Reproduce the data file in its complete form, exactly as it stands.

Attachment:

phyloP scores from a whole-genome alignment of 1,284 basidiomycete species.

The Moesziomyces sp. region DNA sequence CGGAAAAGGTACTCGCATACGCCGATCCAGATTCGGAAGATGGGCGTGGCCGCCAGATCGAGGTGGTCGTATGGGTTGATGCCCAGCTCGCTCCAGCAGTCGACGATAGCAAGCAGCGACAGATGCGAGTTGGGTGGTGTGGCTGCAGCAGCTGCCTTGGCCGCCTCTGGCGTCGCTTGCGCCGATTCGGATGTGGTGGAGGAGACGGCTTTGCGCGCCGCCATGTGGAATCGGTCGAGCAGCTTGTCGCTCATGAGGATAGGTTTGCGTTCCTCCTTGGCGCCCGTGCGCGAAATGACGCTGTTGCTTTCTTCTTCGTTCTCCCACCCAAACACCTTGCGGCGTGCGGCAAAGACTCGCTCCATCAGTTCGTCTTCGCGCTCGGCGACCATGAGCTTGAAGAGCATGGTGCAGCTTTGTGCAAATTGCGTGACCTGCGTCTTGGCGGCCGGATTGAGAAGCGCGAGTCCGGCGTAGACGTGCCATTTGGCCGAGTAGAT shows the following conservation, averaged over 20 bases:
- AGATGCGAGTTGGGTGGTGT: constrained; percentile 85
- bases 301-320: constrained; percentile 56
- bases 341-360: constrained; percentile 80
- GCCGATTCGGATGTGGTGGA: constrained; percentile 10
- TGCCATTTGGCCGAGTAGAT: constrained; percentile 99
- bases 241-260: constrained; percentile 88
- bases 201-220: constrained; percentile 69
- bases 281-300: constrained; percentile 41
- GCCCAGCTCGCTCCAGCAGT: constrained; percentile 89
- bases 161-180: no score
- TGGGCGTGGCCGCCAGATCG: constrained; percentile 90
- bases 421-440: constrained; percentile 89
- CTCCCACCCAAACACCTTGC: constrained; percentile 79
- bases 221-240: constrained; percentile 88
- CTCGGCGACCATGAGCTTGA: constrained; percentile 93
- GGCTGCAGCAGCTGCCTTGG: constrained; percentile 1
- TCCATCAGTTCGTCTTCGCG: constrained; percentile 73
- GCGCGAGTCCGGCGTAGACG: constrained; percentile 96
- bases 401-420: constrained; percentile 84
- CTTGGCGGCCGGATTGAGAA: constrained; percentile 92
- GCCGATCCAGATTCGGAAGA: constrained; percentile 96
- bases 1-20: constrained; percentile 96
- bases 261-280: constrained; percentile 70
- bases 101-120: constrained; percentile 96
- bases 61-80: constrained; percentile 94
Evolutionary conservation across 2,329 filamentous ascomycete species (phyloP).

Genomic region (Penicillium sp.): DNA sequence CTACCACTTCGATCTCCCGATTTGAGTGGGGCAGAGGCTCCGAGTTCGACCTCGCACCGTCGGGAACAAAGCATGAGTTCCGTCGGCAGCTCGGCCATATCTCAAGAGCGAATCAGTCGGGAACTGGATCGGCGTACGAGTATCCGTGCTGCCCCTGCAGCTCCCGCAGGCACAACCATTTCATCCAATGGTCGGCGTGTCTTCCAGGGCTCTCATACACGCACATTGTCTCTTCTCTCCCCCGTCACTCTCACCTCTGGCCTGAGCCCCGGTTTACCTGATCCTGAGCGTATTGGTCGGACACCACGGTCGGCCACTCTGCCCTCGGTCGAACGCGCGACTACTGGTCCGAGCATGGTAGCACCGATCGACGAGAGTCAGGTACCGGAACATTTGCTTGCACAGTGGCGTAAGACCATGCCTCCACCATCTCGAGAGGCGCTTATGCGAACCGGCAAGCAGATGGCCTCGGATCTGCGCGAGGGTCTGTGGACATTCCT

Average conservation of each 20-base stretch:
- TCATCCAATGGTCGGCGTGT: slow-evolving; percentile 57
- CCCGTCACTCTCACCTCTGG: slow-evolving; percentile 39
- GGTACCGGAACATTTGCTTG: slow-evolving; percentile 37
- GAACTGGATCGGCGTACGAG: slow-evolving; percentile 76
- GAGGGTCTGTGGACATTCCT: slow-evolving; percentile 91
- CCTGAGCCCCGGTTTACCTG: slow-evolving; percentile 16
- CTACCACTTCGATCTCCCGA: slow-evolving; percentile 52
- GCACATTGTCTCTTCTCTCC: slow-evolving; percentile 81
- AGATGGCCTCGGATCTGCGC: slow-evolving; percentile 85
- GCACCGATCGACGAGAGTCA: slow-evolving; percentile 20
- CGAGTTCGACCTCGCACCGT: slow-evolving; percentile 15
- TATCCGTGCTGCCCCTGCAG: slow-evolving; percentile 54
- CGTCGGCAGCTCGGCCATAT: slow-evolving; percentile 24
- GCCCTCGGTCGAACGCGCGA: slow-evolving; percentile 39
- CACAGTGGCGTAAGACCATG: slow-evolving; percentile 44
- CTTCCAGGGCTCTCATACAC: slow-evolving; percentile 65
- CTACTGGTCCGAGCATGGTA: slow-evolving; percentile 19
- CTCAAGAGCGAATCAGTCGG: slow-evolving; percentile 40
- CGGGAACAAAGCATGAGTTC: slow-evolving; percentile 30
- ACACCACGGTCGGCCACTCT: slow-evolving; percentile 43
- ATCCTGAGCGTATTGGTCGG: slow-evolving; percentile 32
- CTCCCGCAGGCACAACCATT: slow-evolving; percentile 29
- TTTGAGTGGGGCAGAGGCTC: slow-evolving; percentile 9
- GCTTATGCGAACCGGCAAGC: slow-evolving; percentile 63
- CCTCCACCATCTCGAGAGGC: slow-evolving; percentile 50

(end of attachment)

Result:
phyloP scores from a whole-genome alignment of 1,284 basidiomycete species.

The Moesziomyces sp. region DNA sequence CGGAAAAGGTACTCGCATACGCCGATCCAGATTCGGAAGATGGGCGTGGCCGCCAGATCGAGGTGGTCGTATGGGTTGATGCCCAGCTCGCTCCAGCAGTCGACGATAGCAAGCAGCGACAGATGCGAGTTGGGTGGTGTGGCTGCAGCAGCTGCCTTGGCCGCCTCTGGCGTCGCTTGCGCCGATTCGGATGTGGTGGAGGAGACGGCTTTGCGCGCCGCCATGTGGAATCGGTCGAGCAGCTTGTCGCTCATGAGGATAGGTTTGCGTTCCTCCTTGGCGCCCGTGCGCGAAATGACGCTGTTGCTTTCTTCTTCGTTCTCCCACCCAAACACCTTGCGGCGTGCGGCAAAGACTCGCTCCATCAGTTCGTCTTCGCGCTCGGCGACCATGAGCTTGAAGAGCATGGTGCAGCTTTGTGCAAATTGCGTGACCTGCGTCTTGGCGGCCGGATTGAGAAGCGCGAGTCCGGCGTAGACGTGCCATTTGGCCGAGTAGAT shows the following conservation, averaged over 20 bases:
- AGATGCGAGTTGGGTGGTGT: constrained; percentile 85
- bases 301-320: constrained; percentile 56
- bases 341-360: constrained; percentile 80
- GCCGATTCGGATGTGGTGGA: constrained; percentile 10
- TGCCATTTGGCCGAGTAGAT: constrained; percentile 99
- bases 241-260: constrained; percentile 88
- bases 201-220: constrained; percentile 69
- bases 281-300: constrained; percentile 41
- GCCCAGCTCGCTCCAGCAGT: constrained; percentile 89
- bases 161-180: no score
- TGGGCGTGGCCGCCAGATCG: constrained; percentile 90
- bases 421-440: constrained; percentile 89
- CTCCCACCCAAACACCTTGC: constrained; percentile 79
- bases 221-240: constrained; percentile 88
- CTCGGCGACCATGAGCTTGA: constrained; percentile 93
- GGCTGCAGCAGCTGCCTTGG: constrained; percentile 1
- TCCATCAGTTCGTCTTCGCG: constrained; percentile 73
- GCGCGAGTCCGGCGTAGACG: constrained; percentile 96
- bases 401-420: constrained; percentile 84
- CTTGGCGGCCGGATTGAGAA: constrained; percentile 92
- GCCGATCCAGATTCGGAAGA: constrained; percentile 96
- bases 1-20: constrained; percentile 96
- bases 261-280: constrained; percentile 70
- bases 101-120: constrained; percentile 96
- bases 61-80: constrained; percentile 94
Evolutionary conservation across 2,329 filamentous ascomycete species (phyloP).

Genomic region (Penicillium sp.): DNA sequence CTACCACTTCGATCTCCCGATTTGAGTGGGGCAGAGGCTCCGAGTTCGACCTCGCACCGTCGGGAACAAAGCATGAGTTCCGTCGGCAGCTCGGCCATATCTCAAGAGCGAATCAGTCGGGAACTGGATCGGCGTACGAGTATCCGTGCTGCCCCTGCAGCTCCCGCAGGCACAACCATTTCATCCAATGGTCGGCGTGTCTTCCAGGGCTCTCATACACGCACATTGTCTCTTCTCTCCCCCGTCACTCTCACCTCTGGCCTGAGCCCCGGTTTACCTGATCCTGAGCGTATTGGTCGGACACCACGGTCGGCCACTCTGCCCTCGGTCGAACGCGCGACTACTGGTCCGAGCATGGTAGCACCGATCGACGAGAGTCAGGTACCGGAACATTTGCTTGCACAGTGGCGTAAGACCATGCCTCCACCATCTCGAGAGGCGCTTATGCGAACCGGCAAGCAGATGGCCTCGGATCTGCGCGAGGGTCTGTGGACATTCCT

Average conservation of each 20-base stretch:
- TCATCCAATGGTCGGCGTGT: slow-evolving; percentile 57
- CCCGTCACTCTCACCTCTGG: slow-evolving; percentile 39
- GGTACCGGAACATTTGCTTG: slow-evolving; percentile 37
- GAACTGGATCGGCGTACGAG: slow-evolving; percentile 76
- GAGGGTCTGTGGACATTCCT: slow-evolving; percentile 91
- CCTGAGCCCCGGTTTACCTG: slow-evolving; percentile 16
- CTACCACTTCGATCTCCCGA: slow-evolving; percentile 52
- GCACATTGTCTCTTCTCTCC: slow-evolving; percentile 81
- AGATGGCCTCGGATCTGCGC: slow-evolving; percentile 85
- GCACCGATCGACGAGAGTCA: slow-evolving; percentile 20
- CGAGTTCGACCTCGCACCGT: slow-evolving; percentile 15
- TATCCGTGCTGCCCCTGCAG: slow-evolving; percentile 54
- CGTCGGCAGCTCGGCCATAT: slow-evolving; percentile 24
- GCCCTCGGTCGAACGCGCGA: slow-evolving; percentile 39
- CACAGTGGCGTAAGACCATG: slow-evolving; percentile 44
- CTTCCAGGGCTCTCATACAC: slow-evolving; percentile 65
- CTACTGGTCCGAGCATGGTA: slow-evolving; percentile 19
- CTCAAGAGCGAATCAGTCGG: slow-evolving; percentile 40
- CGGGAACAAAGCATGAGTTC: slow-evolving; percentile 30
- ACACCACGGTCGGCCACTCT: slow-evolving; percentile 43
- ATCCTGAGCGTATTGGTCGG: slow-evolving; percentile 32
- CTCCCGCAGGCACAACCATT: slow-evolving; percentile 29
- TTTGAGTGGGGCAGAGGCTC: slow-evolving; percentile 9
- GCTTATGCGAACCGGCAAGC: slow-evolving; percentile 63
- CCTCCACCATCTCGAGAGGC: slow-evolving; percentile 50